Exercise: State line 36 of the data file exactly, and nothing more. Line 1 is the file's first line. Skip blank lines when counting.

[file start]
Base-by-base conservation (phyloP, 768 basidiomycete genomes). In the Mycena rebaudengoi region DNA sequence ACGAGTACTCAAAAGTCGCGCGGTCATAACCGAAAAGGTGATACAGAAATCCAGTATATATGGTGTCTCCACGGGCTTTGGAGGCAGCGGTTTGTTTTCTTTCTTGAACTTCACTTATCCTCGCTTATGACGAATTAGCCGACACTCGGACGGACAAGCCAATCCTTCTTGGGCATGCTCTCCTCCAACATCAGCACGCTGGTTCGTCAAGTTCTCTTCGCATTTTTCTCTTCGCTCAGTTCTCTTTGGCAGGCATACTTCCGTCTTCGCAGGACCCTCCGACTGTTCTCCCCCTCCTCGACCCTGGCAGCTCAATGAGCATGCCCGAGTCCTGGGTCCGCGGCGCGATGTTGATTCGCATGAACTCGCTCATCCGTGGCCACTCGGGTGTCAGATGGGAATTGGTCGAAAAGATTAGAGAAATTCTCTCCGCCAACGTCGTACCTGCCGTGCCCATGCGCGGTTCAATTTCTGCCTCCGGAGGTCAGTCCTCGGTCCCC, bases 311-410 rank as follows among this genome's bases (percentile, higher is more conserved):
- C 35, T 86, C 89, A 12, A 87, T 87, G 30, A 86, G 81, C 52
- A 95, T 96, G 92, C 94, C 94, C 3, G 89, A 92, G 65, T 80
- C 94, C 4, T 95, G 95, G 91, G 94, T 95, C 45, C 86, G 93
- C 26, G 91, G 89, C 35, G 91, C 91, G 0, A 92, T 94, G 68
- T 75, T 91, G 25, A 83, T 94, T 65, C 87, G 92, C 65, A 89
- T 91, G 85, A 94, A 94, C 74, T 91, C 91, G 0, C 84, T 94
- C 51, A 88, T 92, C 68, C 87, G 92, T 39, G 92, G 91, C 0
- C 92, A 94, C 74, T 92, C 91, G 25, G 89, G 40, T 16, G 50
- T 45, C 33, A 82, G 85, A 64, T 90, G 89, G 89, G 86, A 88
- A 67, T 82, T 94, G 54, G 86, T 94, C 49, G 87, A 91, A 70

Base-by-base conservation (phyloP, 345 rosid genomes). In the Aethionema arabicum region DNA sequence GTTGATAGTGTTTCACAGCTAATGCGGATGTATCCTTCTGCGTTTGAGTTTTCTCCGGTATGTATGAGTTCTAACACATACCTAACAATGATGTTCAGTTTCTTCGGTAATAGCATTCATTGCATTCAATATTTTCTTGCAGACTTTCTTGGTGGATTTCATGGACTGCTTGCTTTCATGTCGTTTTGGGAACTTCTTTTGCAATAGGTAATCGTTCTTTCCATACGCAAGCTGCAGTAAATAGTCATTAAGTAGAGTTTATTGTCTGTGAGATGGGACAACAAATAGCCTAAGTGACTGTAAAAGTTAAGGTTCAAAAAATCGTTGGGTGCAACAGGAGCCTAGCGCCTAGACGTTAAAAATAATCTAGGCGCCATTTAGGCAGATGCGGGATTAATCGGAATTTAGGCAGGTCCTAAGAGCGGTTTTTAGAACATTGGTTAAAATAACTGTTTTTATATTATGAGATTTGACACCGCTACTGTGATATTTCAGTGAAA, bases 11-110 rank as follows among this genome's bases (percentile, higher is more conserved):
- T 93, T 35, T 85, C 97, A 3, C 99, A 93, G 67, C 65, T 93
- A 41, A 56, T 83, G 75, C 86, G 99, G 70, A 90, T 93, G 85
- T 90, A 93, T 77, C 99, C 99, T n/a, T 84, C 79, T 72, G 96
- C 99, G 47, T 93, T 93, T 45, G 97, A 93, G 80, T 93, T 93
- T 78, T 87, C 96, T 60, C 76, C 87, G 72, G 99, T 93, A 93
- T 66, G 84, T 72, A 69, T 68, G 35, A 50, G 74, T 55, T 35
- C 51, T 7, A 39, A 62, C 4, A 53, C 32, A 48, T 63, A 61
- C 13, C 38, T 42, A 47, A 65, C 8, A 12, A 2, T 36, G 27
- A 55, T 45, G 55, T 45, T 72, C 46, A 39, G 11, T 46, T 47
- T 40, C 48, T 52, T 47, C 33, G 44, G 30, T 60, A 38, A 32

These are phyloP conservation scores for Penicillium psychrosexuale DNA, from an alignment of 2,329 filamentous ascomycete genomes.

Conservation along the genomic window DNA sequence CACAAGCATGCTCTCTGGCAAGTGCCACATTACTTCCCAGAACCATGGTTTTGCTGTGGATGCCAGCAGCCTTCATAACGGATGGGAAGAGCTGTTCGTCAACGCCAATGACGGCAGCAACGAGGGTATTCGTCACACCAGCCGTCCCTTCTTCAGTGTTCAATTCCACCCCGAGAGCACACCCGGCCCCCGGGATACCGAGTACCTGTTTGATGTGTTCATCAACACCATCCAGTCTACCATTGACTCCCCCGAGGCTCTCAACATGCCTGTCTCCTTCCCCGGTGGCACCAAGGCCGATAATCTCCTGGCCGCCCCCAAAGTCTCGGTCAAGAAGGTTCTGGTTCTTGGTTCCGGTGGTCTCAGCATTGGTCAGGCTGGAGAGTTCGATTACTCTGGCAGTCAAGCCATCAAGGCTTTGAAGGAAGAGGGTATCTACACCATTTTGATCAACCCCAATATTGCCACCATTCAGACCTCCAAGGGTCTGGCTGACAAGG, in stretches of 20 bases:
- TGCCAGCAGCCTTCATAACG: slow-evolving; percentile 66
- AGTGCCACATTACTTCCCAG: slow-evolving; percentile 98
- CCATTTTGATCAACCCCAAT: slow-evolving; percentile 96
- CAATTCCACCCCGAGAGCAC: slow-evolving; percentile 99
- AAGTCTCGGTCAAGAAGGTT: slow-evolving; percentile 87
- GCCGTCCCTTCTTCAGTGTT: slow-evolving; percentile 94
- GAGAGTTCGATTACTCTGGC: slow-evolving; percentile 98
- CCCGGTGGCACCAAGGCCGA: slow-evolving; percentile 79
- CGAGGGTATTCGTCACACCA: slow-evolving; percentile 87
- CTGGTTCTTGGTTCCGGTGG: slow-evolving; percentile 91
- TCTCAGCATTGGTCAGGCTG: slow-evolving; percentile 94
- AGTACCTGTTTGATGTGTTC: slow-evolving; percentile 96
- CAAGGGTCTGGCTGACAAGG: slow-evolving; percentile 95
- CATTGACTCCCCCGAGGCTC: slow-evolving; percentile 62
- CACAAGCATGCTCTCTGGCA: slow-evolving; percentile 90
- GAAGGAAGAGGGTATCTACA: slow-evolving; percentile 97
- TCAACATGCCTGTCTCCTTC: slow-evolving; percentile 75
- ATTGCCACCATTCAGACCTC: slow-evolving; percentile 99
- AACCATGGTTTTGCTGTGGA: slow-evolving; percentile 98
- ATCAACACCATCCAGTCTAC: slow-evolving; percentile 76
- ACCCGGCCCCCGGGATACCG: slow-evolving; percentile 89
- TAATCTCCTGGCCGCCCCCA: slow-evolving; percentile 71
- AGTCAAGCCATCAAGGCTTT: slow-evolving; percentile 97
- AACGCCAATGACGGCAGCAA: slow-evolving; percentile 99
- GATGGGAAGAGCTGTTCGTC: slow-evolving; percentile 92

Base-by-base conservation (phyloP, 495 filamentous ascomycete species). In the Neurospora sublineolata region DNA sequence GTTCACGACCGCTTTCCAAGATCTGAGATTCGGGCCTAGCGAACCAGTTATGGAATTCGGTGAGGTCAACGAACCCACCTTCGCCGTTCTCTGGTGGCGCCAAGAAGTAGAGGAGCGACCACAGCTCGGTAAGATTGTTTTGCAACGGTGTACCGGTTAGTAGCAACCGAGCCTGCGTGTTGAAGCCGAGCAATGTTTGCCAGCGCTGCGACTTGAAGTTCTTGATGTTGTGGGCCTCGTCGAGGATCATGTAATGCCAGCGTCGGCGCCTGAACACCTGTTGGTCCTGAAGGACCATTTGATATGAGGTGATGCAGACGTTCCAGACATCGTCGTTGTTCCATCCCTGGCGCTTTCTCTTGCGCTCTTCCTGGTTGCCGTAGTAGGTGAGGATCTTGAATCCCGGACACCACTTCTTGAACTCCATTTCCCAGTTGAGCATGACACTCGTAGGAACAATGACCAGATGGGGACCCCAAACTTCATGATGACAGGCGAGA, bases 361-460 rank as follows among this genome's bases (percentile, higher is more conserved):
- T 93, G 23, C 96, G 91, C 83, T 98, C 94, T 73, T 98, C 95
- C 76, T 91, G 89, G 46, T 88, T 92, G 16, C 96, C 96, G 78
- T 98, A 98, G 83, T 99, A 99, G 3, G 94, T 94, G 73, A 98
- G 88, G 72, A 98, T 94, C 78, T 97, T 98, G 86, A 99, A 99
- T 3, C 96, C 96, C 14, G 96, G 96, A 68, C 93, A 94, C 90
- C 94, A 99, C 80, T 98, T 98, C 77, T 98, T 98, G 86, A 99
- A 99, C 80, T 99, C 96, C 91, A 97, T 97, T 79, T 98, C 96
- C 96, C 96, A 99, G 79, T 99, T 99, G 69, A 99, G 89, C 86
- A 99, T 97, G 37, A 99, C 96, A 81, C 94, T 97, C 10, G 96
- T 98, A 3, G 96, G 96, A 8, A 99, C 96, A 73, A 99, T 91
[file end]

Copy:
- AGTACCTGTTTGATGTGTTC: slow-evolving; percentile 96